So you made a baseline correction and now the team discusses ANCOVA [General Sta­tis­tics]

posted by Relaxation  – Germany, 2018-02-13 16:37 (2348 d 22:18 ago) – Posting: # 18414
Views: 5,810

Hello everybody.

Because I was A) not able to find any post that even remotely dealed with this issue and B) had some discussion lately that might also betide anybody else and C) have some spare time and D) was bewildered that this issue caused so much discussion, I would like to show a simple example why in BE/BA the fancy stuff is not necessarily the correct approach.
May be boring for the experienced biometrician/statistician, but was enlightening for a lot of my colleagues.
Remember, you can stop reading at any time, just saying :-D.

We got involved in discussing the evaluation of an endogenous substance (including a pre-dose profile for baseline correction), where we criticized that no baseline correction was implemented at all and, therefore, their conclusion on the compared products was not valid :no:.
But people said, an ANCOVA was used, as recommended by the "Guideline on adjustment for baseline covariates in clinical trials", so this approach should suffice as a baseline correction.

From our point of view, this is not correct; as as a matter of fact, the use of a covariate should be considered if there actually is some impact of the starting value on the outcome. Likely fine for clinical endpoints and some PD parameters, but what should be the mechanistical concept in case of an AUC?

So, we did not agree and were able to enforce a "proper" baseline correction by subtraction. This was finally implemented and ... resulted in the exact same results :confused:. By closer examination it was revealed that the same model was applied, i.e. the ANCOVA was conducted considering the values after baseline-correction. Nice try...

As a little illustration to be used when such a discussion comes up consider these values:
Subject Treat Base Measure
   1      T    10    100
   1      R     0     50
   2      T    12    110
   2      R     0     45
   3      T     8     90
   3      R     0     55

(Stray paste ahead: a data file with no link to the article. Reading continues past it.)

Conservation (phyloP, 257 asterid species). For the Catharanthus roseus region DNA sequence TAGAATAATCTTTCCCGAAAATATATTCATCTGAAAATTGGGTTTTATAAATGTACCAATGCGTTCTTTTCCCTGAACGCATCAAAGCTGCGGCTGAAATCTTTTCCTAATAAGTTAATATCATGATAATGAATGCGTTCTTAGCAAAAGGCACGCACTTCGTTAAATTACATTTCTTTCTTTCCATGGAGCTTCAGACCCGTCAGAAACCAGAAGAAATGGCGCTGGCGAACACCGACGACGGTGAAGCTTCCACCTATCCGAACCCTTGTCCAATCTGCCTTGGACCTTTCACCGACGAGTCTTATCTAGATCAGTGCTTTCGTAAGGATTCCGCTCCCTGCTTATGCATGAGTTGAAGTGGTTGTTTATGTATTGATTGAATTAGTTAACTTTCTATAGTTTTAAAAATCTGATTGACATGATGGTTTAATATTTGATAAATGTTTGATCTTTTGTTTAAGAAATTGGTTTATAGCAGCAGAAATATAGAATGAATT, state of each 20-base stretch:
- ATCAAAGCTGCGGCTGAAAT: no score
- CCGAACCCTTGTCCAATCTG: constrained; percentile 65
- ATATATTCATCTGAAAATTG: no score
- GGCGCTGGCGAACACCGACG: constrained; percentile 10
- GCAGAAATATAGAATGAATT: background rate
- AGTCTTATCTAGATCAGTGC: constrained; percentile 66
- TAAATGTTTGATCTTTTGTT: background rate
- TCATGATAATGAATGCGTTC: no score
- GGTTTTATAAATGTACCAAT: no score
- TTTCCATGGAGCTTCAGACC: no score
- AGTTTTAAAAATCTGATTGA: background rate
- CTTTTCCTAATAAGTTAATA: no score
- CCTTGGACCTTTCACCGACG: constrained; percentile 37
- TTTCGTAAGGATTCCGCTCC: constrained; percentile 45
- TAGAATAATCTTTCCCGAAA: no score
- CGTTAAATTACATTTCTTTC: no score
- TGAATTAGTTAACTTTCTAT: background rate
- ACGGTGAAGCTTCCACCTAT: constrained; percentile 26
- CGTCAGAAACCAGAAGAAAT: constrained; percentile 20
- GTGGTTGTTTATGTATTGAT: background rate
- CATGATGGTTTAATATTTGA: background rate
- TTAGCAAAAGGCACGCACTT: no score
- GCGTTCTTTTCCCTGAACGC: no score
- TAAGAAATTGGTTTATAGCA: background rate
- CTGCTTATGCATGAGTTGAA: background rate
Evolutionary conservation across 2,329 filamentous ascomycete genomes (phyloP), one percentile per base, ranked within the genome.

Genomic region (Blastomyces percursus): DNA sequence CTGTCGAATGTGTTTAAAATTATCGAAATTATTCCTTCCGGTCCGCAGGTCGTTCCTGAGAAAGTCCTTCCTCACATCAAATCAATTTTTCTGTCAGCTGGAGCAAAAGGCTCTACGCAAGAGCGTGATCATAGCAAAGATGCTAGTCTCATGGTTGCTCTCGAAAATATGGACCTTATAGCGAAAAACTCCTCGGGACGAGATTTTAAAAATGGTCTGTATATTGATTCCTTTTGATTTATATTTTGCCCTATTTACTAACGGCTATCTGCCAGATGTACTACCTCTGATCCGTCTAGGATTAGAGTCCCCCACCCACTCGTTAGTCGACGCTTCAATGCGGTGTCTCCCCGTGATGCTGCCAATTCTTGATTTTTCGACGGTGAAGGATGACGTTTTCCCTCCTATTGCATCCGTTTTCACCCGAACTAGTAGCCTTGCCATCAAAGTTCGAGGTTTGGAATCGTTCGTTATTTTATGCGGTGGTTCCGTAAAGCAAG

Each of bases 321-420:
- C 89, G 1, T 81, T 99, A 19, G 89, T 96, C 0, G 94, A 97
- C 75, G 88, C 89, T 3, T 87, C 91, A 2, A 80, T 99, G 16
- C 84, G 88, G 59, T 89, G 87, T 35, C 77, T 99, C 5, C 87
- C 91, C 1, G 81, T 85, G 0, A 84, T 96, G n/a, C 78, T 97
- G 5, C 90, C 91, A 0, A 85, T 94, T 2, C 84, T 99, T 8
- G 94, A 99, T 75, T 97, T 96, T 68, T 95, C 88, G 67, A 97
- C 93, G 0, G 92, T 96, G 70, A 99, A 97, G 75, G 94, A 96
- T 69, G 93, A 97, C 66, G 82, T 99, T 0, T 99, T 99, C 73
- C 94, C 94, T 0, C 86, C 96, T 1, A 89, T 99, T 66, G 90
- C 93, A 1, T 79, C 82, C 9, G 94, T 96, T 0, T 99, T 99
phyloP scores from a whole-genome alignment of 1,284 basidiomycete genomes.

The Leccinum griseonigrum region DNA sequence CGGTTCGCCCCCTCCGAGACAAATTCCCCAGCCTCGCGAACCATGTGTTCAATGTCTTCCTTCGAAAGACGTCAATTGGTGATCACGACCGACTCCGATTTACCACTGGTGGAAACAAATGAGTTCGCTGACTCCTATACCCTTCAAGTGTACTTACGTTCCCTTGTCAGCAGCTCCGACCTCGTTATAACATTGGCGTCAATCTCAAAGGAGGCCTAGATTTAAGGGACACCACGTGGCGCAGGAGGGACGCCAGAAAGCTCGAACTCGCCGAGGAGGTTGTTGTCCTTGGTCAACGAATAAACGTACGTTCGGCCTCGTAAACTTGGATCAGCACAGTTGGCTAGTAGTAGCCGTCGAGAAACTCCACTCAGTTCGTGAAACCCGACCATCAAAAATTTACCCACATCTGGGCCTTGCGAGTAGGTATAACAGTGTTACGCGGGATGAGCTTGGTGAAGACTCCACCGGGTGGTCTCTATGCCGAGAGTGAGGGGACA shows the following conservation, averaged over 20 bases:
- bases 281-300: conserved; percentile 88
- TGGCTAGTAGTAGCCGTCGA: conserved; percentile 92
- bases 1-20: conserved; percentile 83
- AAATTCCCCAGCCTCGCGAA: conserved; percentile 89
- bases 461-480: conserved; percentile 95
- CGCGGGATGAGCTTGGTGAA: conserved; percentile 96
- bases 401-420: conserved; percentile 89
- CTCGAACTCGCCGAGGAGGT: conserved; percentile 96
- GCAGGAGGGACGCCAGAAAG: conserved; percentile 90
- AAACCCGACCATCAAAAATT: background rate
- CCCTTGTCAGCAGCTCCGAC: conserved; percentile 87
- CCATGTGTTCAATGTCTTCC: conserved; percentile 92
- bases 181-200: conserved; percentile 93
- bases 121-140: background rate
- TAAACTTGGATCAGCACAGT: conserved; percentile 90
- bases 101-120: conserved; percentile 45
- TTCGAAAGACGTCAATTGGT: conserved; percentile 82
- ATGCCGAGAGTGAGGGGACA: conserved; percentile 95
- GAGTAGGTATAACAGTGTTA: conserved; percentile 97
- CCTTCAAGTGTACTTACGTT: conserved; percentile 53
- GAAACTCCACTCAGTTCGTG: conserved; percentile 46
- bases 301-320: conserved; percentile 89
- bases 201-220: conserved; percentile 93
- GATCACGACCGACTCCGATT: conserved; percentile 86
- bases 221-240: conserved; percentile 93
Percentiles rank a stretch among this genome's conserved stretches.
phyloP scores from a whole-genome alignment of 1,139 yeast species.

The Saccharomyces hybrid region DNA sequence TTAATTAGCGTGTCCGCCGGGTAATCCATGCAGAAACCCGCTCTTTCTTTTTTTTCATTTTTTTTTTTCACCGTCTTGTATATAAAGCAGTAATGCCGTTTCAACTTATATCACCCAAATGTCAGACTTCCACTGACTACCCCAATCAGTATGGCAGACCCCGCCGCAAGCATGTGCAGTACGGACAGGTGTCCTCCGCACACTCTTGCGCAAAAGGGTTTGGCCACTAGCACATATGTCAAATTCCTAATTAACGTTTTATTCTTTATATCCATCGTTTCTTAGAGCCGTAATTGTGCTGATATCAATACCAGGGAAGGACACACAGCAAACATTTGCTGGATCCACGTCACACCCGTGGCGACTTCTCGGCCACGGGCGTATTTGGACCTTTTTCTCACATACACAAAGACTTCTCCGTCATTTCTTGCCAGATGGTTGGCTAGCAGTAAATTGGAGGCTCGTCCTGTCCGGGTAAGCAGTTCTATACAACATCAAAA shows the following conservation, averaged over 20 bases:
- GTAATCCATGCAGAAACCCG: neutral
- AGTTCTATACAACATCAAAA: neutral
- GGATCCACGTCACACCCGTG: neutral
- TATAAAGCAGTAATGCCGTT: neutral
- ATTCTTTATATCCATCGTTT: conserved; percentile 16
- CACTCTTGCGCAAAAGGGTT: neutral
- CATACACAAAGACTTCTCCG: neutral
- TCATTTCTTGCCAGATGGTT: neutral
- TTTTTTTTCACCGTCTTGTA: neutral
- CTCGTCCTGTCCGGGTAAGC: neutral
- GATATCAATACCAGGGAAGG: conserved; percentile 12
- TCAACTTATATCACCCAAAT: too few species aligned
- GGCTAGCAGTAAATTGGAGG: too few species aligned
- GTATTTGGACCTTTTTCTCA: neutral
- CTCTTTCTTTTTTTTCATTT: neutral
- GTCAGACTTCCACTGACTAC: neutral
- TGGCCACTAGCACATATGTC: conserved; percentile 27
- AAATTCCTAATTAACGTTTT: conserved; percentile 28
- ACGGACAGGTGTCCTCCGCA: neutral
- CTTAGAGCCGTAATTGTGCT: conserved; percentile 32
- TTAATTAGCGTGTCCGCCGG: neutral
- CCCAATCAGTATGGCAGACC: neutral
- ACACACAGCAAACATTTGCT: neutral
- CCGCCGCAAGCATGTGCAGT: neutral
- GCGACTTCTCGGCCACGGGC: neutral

4      T    14    105
   4      R     0     60
   5      T     6     95
   5      R     0     40

Easy to see, we have a pure difference of 50 for T-R and 40 if baseline is considered. Hint: these are not real data.

Now, whatever software you use, the evaluation should resemble something like this:
CLASS Treatment Subject;
MODEL Result=Treatment Subject Baseline

where "Baseline" is used in case of inclusion of the covariate.
So what results do we get in which evalution (point estimates and 95%CI):
Raw values:                50 ( 36- 64)
ANCOVA:                    45 (-22-112)
Baseline corrected values: 40 ( 26- 54)
ANCOVA:                    45 (-22-112)

As you can see, use of the ANCOVA approach gives us results differing from what we get from the "expected" calculation. And as is to be expected due to the concept of an ANOVA it does not matter, whether you use the change from baseline or the end value. So, in particular in those cases, where officially the baseline-correction in accordance with the guidelines was implemented, but an ANCOVA was conducted...).
And good luck finding a medical writer who will recognize this in the SAS code or Phoenix output or...

Why is this important? Well, in the case that started our discussion, the improper ANOVA shifted the point estimate and allowed to conclude on a statistically significant difference. That is, it allowed to avoid crossing the 100% threshold. Could have been 125% as well.
In the presented case above on the other hand, the improper ANCOVA markedly increased the variance (the baseline values are admittedly a little bit one-sided), so hiding a difference might be possible.

As always, please do not hesitate to correct, add and challenge, if there is something wrong.

Best regards,


Edit: Tabulators changed to spaces and BBcoded; see also this post #6. [Helmut]

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